Let It Ride reminds me of a 1970's British sitcom, like Steptoe and Son or Rising Damp. I think this is why I liked it so much, and also why it disappeared without a trace when it was released. There's a grimy, seedy feel to this film at times which lends to the pathos. The 70's sitcoms I referred to often had plots dealing with people trying to find their way out of miserable situations, and usually failing. In Let It Ride, Trotter kneels over a toilet bowl praying for God to give him a break, that he doesn't belong with these other bums. If you're familiar with the work of Galton & Simpson (writers of Steptoe, The Likely Lads, Hancock's Half Hour) you'll see the comparison.
The difference, though, is that Trotter finds his way out of the quagmire. If this were by Galton & Simpson, he would have fallen at the last fence, ready to do it all again next week.
It's this somewhat murky aspect to the film that made it less palatable to American audiences, I think. That really is a shame, because Let It Ride contains so many delightfully funny moments, so many nail-on-the-head observations, that it really deserves to be more widely seen. The performances by Richard Dreyfuss, Teri Garr , David Johansen , Robbie Coltrane (Hagrid in Harry Potter) and Jennifer Tilly are all superb. The direction is tight and snappy, and the script is hilarious. What more could you want from a film comedy?
The Devil's Own (1997)
All concerned should be deeply ashamed...
I recently saw this film for the first time on television. Despite a lot of stiff competition, it managed to take the top spot in the 'Worst Ever Film About Northern Ireland' league. You'd think that the tortured history of my country would provide great inspiration for Hollywood, but the number of films about Northern Ireland that have raised themselves above the level of dire can be counted on one hand.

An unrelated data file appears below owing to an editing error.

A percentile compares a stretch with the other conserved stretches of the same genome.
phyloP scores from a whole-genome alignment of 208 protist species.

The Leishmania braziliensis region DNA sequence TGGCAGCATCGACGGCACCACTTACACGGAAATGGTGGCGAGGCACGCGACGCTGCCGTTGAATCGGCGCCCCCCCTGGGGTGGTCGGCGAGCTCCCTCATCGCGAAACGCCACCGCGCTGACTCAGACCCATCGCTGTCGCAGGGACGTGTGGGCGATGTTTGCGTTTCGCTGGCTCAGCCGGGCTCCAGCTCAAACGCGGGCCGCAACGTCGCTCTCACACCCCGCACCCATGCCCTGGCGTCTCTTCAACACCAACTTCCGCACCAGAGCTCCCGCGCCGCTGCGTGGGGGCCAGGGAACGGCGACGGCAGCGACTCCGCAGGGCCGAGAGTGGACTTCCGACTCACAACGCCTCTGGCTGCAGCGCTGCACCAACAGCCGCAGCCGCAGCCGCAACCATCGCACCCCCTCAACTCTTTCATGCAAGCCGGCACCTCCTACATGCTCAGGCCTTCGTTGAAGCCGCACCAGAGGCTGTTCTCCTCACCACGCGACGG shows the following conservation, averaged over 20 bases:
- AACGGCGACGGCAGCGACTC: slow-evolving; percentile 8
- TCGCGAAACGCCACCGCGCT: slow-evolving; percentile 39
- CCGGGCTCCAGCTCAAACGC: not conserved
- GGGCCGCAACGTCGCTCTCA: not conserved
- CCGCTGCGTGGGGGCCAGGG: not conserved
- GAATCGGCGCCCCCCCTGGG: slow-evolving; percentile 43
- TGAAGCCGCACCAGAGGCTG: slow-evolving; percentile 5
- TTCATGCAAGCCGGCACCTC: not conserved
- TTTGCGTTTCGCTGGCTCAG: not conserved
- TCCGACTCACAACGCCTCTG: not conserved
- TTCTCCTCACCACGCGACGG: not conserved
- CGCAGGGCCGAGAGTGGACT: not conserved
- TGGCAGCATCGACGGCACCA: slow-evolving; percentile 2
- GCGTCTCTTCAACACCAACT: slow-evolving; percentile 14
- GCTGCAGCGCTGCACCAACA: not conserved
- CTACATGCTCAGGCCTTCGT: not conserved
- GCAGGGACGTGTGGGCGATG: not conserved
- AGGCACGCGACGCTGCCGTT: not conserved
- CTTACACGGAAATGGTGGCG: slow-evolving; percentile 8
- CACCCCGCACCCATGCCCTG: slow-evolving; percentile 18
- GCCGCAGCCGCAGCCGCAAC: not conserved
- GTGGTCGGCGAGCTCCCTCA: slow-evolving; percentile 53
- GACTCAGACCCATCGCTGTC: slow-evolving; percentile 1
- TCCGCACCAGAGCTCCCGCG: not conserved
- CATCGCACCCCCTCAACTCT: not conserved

It's the pandering to the most bigoted elements among the Irish-American community that really drags films like this down. If you were to fill the gaping holes in the political accuracy of The Devil's Own, you'd be left with a just about competent thriller. Pitt's accent isn't that bad, the script isn't the worst ever, but let's face it, this is no classic.
Throw in a staggering lack of sensitivity to the issues with which it deals, and you've got one of the very worst films I've ever seen. The so-bad-it's-funny closing line of 'We had no choice, you and I' doesn't ring quite true. Pitt and Ford could have chosen to give this movie a wide berth. I could have chosen to watch something else instead. If only we always made the right choices...
The Hill (1965)
A very british film for an american director.
This film feels very british, and not just because of its cast. This is certainly not a feel-good war film - it's more of a prison drama, and is entirely dialogue driven. The excellent performances and Lumet's direction keep the pace brisk when this film could very easily have been a monotonous dirge. This seems to be Lumet's greatest skill - the ability to keep long, wordy dramas moving at a watchable pace. Often brutal, sometimes disturbing , but always engrossing. Superb!
Get Carter (1971)
Possibly the best british film ever!
As gritty as a sand pit, this is one tough film. Set in Newcastle (industrial city in the North-East of England), this is part gangster thriller and part kitchen sink drama. Michael Caine gives what I believe to be his best ever performance as the mob heavy going home for his brother's funeral. It turns into a hunt for his brother's killer that sets him against local criminals in a seedy world of porn and gambling. Caine basically spends the film being hard as nails and beating people up, and the film comes to a very violent conclusion. If nothing else, it's worth watching just to see Alf from Coronation Street get slapped around. 10/10.